(Court of Appeal; Thorpe, Smith and Sullivan LJJ; 1 April 2009)
The parties had reached an agreement during the FDR appointment, whereby the wife was to receive £11 million (43% of the total assets) and husband £14.5 million (57% of the total assets). Under the agreement the husband was to pay the wife a lump sum of £9.5 million in cash, in five instalments. The first instalment of £7 million was duly paid, but following the collapse of the share price in the husband's company, which was related to the global economic downturn, the husband sought to revisit the agreement. He applied for an extension of time, for a variation of the lump sum to be paid and for permission to appeal the consent order. At this stage the husband's share of the former matrimonial assets amounted to only 14%, so that the wife held 86%, but by the appeal hearing the husband had been left with less than nothing. On appeal the husband argued that the drop in share prices had rendered the consent order both unfair and unworkable, and that the relevant events were sufficiently dramatic to constitute new events, within the principles set out in Barder v Calouri (1988) AC 20.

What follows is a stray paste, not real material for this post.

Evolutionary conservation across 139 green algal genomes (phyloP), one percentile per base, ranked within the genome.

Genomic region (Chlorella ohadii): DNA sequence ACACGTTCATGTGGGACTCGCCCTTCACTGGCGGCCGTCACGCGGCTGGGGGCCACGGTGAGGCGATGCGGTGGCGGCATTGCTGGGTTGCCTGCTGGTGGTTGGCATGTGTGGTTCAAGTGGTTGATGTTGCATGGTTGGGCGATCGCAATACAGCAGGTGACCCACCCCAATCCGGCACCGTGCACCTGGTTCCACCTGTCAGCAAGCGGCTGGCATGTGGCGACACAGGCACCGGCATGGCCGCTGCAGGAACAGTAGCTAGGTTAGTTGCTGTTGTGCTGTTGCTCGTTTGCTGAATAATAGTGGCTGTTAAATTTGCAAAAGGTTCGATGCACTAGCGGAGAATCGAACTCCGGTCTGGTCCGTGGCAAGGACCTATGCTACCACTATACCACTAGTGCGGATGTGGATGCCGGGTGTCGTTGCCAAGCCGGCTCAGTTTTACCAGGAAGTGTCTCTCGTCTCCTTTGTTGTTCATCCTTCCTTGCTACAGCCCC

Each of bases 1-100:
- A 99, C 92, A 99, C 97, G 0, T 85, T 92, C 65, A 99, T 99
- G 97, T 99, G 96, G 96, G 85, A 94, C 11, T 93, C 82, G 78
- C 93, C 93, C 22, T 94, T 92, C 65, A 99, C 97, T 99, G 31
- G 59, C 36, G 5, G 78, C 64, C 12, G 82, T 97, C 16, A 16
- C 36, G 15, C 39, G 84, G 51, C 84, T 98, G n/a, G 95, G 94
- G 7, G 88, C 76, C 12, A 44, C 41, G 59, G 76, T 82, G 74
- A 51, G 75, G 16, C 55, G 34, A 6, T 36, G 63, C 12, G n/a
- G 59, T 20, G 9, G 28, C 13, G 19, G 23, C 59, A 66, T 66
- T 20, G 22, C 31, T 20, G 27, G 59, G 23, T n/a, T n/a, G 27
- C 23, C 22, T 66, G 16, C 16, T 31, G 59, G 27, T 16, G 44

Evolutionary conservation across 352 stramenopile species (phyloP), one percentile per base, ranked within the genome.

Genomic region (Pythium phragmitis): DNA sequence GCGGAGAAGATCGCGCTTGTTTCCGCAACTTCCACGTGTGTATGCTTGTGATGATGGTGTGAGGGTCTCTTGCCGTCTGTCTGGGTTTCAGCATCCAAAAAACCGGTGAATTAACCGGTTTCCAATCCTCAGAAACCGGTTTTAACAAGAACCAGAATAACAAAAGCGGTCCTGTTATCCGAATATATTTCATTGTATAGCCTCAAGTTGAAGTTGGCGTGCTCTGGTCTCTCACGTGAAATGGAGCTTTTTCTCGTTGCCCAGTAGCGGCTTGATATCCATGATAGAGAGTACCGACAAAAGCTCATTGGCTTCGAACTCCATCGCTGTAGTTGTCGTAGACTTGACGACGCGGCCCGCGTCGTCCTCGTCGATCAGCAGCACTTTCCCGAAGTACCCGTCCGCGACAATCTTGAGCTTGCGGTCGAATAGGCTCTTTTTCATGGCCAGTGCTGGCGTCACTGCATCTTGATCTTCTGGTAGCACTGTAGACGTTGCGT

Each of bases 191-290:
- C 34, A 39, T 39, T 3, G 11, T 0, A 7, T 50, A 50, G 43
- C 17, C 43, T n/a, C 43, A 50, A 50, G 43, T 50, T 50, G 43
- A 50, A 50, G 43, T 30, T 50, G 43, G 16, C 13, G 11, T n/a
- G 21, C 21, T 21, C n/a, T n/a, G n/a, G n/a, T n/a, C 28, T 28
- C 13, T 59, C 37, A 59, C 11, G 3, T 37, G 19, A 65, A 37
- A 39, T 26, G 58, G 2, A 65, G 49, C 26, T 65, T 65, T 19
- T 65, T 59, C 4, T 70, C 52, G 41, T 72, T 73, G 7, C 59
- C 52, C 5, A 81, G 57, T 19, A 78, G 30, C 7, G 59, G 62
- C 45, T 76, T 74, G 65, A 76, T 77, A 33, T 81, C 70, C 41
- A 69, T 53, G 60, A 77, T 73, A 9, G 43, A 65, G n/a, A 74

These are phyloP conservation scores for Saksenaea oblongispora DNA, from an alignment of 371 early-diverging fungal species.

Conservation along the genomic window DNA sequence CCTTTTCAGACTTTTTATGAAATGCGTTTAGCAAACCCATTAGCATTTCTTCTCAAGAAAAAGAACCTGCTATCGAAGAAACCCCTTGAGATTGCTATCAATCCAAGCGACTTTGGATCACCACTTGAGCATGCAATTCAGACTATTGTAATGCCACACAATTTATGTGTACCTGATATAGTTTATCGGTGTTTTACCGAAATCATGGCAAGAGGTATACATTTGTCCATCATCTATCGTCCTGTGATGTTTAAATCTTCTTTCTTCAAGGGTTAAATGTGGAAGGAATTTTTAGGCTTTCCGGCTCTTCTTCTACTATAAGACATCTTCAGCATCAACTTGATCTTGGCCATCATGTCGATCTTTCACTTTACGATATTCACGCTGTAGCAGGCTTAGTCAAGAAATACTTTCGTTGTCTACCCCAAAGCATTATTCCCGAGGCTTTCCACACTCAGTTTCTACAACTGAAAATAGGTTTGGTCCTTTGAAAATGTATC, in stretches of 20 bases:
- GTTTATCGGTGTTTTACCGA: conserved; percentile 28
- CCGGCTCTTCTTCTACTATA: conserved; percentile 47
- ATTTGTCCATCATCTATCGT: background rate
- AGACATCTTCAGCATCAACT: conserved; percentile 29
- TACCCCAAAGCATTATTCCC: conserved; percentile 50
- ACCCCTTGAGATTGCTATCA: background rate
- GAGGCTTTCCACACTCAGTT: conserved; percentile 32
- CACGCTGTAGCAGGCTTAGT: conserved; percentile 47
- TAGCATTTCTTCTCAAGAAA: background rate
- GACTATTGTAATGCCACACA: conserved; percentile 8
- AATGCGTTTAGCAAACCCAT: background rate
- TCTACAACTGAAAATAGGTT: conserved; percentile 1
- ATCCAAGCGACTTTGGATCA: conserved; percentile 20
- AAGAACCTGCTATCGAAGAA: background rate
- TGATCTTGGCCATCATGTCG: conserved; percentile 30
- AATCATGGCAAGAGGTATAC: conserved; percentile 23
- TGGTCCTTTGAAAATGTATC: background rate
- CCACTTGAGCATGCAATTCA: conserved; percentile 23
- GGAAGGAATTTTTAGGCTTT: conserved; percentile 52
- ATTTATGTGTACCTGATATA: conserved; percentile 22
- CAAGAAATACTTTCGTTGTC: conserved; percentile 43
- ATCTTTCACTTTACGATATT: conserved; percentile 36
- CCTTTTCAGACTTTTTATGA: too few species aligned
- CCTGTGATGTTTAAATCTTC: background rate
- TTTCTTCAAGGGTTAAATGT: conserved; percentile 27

Applying the principles set out by Hale J in Cornick v Cornick (1994) 2 FLR 530, the appeal must fail: there had been no misvaluation or mistake at the trial, but a natural, albeit dramatic change in the value of the husband's shareholding. Natural processes of price fluctuations, however dramatic, did not satisfy the Barder test. Further, the husband, with all knowledge, both public and private had agreed to an asset division, leaving himself in control of the company, certain to keep for himself whatever profits or gains his enterprise and experience would achieve in the years ahead. The husband had taken a speculative position in relation to compromising his wife's claims; there was no justification for subsequently relieving him of the consequences of his speculation by re-writing the bargain at his behest. The husband continued to enjoy control of the opportunities that went with the risk. The judge below had the jurisdiction to vary the instalments due in the future, at the judge's discretion; those instalments amounted to £2.5 million, much more than token relief. However, the court did not accept the wife's argument that the new events condition required a concrete new event such as the liquidation of the company: events embraced happenings, developments or occurrences.